By Janis Jibrin, M.S., RD, Best Life lead nutritionist
Here’s a secret from a nutrition insider: Even experts find weight loss fraught and confusing. A recent paper by The Obesity Society, a scientific organization devoted to researching causes and treatments for obesity, says as much. In an attempt to provide clarity, the organization published core guidelines. Not earth-shattering by any stretch, they provide an un-faddist view of the basics of weight control.
BMI is just a screening tool, not a diagnosis of 25 to 29.9 is considered “overweight” and 30-plus is “obese.” If you’re at 25-plus, you don’t necessarily need to lose weight. But if you also have a waist circumference greater than 35 inches for women or greater than 40 inches for men, you likely do need to shed pounds.
Focus on percent of weight loss, not ideal BMI. Not everyone needs to drop below a BMI of 25 to be healthy, and some just cannot. Instead, if you have too much body fat, focus on losing at least three to five percent of your starting weight—it can significantly improve blood pressure and other aspects of your health. Losing more, like 10 percent, can be even more helpful.
Weight loss requires three tracks. If you’re trying to lose weight, focus on the big three: Reduce calories, increase physical activity, and switch over to behaviors that make the first two elements easier to achieve (such as avoiding doughnut shops, watching too much TV, and so on).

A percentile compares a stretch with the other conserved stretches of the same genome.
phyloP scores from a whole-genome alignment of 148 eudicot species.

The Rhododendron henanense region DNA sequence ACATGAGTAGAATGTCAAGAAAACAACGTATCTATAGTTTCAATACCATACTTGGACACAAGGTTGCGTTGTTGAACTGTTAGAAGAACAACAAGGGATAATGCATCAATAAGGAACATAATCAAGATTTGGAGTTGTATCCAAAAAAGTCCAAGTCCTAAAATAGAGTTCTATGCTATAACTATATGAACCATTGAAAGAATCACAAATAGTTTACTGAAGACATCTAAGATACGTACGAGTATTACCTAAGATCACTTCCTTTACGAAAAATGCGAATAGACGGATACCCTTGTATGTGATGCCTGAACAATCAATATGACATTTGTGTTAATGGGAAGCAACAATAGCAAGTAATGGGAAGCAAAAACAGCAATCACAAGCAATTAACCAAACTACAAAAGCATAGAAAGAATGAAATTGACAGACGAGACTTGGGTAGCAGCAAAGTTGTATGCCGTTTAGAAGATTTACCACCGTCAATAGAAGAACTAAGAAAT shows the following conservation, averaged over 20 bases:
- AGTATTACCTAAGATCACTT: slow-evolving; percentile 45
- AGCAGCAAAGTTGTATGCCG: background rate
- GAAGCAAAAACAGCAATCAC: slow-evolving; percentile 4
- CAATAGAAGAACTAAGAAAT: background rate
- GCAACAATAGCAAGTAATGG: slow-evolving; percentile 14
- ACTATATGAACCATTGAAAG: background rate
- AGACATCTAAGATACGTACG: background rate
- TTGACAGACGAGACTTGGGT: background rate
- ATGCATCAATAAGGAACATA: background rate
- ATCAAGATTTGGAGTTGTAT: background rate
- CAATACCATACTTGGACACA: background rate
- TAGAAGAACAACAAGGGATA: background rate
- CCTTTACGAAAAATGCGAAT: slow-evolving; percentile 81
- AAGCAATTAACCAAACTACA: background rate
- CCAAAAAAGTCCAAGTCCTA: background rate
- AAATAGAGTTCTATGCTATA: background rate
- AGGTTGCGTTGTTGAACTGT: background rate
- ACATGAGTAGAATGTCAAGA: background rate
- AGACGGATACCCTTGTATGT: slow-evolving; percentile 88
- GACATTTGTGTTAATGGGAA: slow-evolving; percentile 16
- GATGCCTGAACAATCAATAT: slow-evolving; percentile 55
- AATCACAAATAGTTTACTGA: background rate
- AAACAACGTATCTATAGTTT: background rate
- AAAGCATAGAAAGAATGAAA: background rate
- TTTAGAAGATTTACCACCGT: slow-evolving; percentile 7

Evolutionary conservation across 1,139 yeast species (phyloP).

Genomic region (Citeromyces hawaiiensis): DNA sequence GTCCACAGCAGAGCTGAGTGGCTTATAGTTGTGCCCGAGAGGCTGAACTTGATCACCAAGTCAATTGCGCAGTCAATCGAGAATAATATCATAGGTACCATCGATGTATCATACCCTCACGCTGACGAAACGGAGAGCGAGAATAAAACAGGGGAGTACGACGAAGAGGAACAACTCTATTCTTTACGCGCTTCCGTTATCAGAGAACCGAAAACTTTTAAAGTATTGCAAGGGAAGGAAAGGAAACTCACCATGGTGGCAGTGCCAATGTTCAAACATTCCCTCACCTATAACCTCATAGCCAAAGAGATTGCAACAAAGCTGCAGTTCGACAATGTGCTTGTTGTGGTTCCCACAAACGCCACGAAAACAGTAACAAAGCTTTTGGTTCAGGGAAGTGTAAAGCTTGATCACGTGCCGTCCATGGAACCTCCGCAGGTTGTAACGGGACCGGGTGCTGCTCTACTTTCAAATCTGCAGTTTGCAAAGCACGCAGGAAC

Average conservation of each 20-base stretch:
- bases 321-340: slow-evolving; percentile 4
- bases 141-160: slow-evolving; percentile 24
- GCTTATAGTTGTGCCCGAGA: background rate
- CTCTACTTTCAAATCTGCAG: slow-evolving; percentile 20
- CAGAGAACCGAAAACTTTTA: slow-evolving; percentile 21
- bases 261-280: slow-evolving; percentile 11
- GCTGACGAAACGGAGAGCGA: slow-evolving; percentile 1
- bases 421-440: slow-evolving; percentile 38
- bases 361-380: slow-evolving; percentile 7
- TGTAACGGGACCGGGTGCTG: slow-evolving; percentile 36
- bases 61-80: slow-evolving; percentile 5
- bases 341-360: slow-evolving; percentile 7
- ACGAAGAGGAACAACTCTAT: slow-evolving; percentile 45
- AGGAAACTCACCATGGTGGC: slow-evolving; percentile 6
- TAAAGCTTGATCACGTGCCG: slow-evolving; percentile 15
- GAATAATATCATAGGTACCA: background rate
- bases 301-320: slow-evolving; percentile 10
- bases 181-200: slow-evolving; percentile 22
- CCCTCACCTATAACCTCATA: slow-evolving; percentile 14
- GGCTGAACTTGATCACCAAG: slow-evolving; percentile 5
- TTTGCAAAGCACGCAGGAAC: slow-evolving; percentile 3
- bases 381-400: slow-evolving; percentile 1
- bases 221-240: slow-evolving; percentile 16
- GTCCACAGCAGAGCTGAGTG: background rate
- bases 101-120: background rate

There is no one “best” diet for weight loss. Find a diet that works for you. The two key elements: Calories must be low enough to lose weight, and it should be nutritionally balanced. “Balanced” basically means you’re eating fruits and vegetables, lean protein, whole grains, healthy fat and getting enough calcium from dairy or other foods, and minimizing junk food.
Do a combo of aerobic and strength exercises. Your minimum aerobic exercise minutes: 150 per week. More (200 to 300 minutes) might be required to lose weight and maintain the weight loss. Add in strength training to stem muscle loss as you lose weight. The more muscle, the higher your metabolic rate, the speed at which you burn calories.
The ideal weight loss program offers at least 14 sessions. With a “trained interventionist” (such as a registered dietitian) as your counselor, the program should include tracking food intake, exercise and body weight, and teach behavioral techniques (some great examples here). Face-to-face is ideal; phone or internet counseling is next best. Weight loss is typically about 18 pounds over six months.
To maintain weight, continue good habits and get support. Ideally, you’d stay in touch with a counselor at least once a month while keeping calories on the low side, exercising (200 or more minutes weekly is best), and weighing yourself regularly.
Bariatric surgery is an option if diet and exercise don’t work. You’re a candidate if your BMI is greater than 40 or if it’s over 35 and you have obesity-related conditions, such as heart disease.